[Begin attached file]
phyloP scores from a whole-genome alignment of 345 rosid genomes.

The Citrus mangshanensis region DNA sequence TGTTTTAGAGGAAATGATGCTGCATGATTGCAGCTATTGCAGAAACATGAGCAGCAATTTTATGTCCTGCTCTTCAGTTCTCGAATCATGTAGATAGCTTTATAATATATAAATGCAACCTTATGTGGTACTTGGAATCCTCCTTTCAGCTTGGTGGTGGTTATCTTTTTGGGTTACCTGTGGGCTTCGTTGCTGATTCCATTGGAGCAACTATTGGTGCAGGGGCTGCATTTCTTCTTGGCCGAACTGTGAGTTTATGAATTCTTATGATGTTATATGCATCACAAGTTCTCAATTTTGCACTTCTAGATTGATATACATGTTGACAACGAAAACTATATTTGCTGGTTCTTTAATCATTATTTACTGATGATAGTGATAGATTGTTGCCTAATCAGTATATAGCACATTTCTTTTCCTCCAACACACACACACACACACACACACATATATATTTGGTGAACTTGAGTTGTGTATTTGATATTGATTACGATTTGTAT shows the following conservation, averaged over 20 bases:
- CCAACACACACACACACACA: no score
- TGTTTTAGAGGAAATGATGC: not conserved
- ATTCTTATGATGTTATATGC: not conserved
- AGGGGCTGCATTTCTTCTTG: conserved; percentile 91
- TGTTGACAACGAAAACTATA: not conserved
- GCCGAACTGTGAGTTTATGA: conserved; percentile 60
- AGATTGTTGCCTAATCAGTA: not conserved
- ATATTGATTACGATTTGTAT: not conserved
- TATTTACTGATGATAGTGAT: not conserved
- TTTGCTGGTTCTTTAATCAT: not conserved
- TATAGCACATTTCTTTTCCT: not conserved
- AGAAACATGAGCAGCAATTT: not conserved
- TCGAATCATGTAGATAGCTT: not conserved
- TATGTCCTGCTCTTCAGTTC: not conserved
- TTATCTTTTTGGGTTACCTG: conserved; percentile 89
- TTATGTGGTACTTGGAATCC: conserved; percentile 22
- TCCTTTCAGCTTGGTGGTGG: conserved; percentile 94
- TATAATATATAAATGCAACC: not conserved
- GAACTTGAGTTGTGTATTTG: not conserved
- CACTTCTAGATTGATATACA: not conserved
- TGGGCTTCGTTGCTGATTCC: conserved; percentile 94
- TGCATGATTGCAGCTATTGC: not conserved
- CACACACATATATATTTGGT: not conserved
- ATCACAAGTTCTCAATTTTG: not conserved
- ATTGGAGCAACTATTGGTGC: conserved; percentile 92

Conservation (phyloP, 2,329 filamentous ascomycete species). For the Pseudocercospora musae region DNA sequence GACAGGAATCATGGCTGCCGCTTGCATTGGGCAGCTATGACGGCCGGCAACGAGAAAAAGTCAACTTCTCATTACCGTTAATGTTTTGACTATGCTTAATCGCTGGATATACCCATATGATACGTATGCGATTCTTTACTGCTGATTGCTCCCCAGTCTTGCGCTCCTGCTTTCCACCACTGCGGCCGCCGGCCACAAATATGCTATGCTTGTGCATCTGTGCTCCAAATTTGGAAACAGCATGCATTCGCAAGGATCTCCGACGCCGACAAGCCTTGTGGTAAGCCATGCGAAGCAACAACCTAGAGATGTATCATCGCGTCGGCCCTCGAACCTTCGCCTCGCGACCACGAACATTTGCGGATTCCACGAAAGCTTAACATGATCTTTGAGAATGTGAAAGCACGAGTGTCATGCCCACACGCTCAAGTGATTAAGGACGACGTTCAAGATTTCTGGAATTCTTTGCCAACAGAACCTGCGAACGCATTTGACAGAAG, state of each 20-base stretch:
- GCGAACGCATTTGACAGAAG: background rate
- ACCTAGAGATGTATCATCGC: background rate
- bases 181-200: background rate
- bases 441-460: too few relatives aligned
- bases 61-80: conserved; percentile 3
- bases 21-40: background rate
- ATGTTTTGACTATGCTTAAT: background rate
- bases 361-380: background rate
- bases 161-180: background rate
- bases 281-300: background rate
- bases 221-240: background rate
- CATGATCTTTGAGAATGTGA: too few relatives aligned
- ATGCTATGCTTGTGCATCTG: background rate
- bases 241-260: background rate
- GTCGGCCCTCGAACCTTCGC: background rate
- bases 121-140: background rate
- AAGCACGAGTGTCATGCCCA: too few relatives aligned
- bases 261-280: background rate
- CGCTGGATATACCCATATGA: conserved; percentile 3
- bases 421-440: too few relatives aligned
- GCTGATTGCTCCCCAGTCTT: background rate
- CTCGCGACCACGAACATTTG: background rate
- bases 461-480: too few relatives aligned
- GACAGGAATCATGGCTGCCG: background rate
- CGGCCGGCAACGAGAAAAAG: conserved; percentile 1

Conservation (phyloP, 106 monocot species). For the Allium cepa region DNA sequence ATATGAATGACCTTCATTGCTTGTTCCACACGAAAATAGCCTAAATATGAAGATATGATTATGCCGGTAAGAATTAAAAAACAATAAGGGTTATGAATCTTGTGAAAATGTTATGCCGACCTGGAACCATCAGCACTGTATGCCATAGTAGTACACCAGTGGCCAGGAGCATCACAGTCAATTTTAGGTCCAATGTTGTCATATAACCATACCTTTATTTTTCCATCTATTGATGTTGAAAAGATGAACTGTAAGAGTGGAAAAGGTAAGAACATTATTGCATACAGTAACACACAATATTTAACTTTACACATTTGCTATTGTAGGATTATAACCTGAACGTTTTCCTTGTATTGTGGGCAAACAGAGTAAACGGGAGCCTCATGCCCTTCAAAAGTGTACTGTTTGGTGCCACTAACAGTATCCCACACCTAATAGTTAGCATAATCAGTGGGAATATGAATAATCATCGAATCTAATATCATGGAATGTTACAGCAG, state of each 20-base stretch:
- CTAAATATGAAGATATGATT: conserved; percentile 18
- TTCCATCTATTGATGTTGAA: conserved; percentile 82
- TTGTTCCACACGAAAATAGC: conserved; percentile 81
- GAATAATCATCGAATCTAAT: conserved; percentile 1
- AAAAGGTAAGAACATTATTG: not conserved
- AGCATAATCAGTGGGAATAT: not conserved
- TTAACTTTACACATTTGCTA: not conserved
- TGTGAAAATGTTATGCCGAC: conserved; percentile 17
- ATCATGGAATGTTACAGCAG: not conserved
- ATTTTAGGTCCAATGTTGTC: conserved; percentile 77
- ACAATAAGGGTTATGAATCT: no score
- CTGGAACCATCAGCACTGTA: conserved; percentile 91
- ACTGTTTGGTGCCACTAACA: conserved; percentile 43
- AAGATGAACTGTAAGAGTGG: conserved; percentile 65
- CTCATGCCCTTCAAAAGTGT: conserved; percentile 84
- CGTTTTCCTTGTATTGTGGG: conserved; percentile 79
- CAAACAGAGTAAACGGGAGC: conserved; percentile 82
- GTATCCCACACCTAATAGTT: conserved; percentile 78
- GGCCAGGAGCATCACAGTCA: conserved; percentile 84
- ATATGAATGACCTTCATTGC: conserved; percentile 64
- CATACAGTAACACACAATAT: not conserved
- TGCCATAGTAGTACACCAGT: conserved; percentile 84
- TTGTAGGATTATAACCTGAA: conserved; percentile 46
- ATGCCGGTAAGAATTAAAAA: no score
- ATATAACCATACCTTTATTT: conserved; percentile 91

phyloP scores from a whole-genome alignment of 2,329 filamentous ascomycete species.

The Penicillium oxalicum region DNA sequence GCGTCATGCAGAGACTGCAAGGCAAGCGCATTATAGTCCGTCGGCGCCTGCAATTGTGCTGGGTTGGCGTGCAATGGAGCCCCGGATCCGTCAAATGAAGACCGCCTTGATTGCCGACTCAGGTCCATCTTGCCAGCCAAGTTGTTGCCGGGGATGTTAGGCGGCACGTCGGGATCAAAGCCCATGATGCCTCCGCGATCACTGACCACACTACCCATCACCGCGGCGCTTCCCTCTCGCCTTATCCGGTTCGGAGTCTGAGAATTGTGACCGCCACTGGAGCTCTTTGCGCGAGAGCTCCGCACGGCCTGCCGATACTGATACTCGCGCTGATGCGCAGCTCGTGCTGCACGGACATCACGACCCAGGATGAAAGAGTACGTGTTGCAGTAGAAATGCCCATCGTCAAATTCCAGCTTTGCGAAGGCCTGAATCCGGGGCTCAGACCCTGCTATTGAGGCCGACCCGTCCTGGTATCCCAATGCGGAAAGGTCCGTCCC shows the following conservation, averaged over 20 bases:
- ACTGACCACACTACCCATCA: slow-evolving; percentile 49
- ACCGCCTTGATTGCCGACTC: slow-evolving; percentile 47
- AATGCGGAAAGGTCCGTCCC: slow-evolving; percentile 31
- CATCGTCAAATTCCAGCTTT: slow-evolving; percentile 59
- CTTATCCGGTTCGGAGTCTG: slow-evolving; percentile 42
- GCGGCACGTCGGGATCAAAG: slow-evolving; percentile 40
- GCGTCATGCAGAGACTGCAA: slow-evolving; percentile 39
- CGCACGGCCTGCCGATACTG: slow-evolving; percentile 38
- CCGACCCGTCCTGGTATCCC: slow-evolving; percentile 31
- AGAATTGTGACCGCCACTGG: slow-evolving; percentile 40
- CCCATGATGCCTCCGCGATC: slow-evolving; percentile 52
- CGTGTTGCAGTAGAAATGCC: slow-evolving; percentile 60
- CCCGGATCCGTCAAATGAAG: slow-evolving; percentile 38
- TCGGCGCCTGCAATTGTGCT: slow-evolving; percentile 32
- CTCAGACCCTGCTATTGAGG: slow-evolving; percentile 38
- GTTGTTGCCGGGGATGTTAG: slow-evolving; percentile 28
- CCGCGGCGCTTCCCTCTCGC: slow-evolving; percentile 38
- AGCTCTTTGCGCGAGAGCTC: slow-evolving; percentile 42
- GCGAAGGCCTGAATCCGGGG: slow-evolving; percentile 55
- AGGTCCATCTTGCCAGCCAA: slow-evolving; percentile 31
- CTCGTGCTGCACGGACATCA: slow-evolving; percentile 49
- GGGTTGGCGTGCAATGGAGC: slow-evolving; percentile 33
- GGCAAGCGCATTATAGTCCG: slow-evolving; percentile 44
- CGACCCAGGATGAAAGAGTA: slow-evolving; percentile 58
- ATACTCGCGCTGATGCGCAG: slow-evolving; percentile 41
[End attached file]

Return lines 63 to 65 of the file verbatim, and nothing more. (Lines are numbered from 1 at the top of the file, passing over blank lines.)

- ATCATGGAATGTTACAGCAG: not conserved
- ATTTTAGGTCCAATGTTGTC: conserved; percentile 77
- ACAATAAGGGTTATGAATCT: no score